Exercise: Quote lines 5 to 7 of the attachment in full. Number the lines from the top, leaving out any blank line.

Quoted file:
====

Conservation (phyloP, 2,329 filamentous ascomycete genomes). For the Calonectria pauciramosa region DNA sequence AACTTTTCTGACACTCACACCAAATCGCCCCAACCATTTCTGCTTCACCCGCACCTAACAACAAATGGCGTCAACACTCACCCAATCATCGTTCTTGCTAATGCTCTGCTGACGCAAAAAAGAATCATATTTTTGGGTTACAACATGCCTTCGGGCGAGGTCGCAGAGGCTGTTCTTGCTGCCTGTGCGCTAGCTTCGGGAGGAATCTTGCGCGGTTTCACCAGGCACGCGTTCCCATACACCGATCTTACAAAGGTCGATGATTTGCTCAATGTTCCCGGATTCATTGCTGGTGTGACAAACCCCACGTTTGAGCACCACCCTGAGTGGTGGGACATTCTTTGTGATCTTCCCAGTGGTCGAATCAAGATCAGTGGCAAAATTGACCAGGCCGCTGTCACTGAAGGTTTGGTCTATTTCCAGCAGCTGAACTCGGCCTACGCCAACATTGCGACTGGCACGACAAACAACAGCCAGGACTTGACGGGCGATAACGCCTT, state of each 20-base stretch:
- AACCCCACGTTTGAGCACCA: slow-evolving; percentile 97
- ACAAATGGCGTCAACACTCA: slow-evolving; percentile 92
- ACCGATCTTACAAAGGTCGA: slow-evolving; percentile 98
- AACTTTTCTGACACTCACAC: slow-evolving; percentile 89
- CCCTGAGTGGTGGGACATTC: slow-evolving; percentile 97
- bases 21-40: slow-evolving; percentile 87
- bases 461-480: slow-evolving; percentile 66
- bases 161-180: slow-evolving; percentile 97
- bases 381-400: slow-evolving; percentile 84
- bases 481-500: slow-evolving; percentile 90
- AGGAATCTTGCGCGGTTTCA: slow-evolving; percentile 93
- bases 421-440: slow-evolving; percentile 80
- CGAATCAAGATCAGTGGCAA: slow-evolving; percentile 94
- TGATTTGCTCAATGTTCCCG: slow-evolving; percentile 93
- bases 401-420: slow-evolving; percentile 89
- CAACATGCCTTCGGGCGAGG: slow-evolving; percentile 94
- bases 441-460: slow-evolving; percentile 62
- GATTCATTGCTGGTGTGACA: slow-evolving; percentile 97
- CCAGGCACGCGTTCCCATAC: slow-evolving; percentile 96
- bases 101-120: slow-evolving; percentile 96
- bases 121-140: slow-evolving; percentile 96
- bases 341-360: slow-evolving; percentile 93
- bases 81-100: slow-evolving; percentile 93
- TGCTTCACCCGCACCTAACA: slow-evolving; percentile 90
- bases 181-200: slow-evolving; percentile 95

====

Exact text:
- AACTTTTCTGACACTCACAC: slow-evolving; percentile 89
- CCCTGAGTGGTGGGACATTC: slow-evolving; percentile 97
- bases 21-40: slow-evolving; percentile 87